CHICAGO (AP) -- As piles of snow grow taller, the piles of salt for spreading on the nation's icy, slushy roads are shrinking, forcing communities to ration supplies.
Cities have already gone through most of their salt well ahead of the time they traditionally really need it -- when the coldest part of the winter gives way to temperatures just warm enough to turn snow into freezing rain and sleet and roads into ribbons of ice.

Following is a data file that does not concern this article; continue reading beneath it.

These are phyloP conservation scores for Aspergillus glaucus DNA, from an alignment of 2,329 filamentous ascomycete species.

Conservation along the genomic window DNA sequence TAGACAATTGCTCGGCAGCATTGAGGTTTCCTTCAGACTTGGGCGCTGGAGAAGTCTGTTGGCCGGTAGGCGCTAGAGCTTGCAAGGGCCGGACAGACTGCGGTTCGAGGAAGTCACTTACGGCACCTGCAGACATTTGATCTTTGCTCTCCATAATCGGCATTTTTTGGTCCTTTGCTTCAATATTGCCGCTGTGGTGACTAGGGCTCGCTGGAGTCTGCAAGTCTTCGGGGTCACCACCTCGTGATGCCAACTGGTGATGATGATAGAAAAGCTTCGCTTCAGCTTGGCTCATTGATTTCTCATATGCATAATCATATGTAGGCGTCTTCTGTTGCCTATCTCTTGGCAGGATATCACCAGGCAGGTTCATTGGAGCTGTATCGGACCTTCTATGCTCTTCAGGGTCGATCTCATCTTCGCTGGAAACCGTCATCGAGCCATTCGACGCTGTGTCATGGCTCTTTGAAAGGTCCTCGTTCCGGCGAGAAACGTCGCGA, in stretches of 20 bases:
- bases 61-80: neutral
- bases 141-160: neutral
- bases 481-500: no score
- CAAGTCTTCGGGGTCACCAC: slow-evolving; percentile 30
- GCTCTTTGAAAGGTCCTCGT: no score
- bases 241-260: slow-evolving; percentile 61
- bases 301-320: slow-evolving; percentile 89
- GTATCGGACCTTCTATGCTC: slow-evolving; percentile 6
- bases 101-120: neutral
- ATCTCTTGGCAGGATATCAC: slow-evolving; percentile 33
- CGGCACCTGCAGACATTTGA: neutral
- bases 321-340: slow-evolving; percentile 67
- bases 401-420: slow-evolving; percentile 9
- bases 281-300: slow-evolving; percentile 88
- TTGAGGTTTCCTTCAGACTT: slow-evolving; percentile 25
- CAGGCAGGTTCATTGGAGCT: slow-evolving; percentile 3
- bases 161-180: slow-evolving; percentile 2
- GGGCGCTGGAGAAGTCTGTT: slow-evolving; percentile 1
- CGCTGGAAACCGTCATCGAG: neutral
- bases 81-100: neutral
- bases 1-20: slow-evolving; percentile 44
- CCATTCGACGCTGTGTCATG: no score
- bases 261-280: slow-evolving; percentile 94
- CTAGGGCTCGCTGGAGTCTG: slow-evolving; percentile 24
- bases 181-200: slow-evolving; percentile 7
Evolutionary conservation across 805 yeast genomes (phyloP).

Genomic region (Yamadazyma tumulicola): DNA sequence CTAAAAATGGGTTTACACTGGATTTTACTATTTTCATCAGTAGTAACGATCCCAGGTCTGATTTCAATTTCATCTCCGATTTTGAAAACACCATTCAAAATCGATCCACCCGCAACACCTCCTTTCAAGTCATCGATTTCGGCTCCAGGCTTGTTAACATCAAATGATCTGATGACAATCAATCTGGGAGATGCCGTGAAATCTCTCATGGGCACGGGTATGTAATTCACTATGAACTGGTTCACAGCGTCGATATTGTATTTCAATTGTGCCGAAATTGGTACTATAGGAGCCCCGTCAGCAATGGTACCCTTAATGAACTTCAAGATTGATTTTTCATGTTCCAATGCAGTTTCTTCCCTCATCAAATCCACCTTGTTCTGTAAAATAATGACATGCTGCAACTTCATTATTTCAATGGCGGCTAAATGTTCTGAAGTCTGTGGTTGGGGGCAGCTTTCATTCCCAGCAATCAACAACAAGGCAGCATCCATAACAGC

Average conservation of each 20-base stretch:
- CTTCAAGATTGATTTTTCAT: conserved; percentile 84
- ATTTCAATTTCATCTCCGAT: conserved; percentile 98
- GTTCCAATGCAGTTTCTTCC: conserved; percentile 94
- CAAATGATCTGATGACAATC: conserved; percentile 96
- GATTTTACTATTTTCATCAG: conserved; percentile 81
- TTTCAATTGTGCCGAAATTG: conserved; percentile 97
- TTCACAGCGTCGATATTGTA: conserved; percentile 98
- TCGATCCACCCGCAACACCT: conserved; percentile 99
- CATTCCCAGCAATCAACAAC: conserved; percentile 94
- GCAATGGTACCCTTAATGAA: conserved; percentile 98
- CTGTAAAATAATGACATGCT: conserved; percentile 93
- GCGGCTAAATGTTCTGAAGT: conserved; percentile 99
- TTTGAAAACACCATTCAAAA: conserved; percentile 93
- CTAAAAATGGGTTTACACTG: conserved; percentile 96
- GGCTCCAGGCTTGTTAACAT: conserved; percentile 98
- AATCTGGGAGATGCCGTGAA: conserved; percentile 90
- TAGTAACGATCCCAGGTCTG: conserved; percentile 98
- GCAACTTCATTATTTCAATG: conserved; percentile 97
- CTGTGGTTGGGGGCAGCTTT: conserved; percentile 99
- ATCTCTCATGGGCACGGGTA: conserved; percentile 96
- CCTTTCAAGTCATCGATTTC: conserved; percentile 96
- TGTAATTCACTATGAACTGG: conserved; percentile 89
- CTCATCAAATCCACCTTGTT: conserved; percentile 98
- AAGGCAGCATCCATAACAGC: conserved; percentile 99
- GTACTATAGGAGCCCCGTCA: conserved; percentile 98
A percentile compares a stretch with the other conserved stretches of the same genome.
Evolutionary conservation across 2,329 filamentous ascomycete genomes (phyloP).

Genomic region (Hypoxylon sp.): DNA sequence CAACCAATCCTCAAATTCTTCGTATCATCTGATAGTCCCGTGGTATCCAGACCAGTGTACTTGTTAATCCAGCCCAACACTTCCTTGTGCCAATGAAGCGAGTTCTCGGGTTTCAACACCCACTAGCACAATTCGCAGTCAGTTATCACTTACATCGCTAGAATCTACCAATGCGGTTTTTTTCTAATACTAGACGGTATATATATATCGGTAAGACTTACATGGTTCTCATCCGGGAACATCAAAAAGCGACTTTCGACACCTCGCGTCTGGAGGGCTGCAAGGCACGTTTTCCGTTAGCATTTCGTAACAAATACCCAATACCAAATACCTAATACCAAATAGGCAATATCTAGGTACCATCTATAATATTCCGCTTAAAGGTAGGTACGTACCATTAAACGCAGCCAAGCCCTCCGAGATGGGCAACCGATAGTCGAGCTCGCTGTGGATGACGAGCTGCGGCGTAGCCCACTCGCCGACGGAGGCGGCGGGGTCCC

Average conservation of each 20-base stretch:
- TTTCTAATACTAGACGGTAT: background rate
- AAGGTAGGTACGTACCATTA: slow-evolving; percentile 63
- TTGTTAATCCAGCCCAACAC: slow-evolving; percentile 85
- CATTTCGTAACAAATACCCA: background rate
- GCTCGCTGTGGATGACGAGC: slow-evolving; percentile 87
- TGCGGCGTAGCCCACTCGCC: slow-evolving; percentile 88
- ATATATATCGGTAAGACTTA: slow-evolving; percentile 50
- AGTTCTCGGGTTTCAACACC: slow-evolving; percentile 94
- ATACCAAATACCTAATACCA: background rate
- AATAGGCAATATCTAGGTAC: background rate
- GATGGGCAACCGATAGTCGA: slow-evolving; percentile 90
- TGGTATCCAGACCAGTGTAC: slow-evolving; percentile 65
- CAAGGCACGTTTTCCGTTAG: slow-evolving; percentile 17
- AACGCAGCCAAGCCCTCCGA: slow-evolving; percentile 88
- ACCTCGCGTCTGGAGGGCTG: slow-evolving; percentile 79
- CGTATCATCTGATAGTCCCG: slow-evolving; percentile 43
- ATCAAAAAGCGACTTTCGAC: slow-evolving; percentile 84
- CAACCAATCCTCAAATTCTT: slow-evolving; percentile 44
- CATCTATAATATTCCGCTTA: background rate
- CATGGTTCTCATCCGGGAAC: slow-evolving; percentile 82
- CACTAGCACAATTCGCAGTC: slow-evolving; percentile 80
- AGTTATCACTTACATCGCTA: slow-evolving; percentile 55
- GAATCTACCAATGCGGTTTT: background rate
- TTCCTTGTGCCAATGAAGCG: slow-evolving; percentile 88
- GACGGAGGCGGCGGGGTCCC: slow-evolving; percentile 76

Julius Hansen is public works director in the Chicago suburb of Glen Ellyn. He says if more salt isn't available soon, more cities could find themselves paralyzed by ice, just like Atlanta was last week.
Demand is so high that salt prices are skyrocketing. In some places, crews are stretching their supplies by mixing it with sand.
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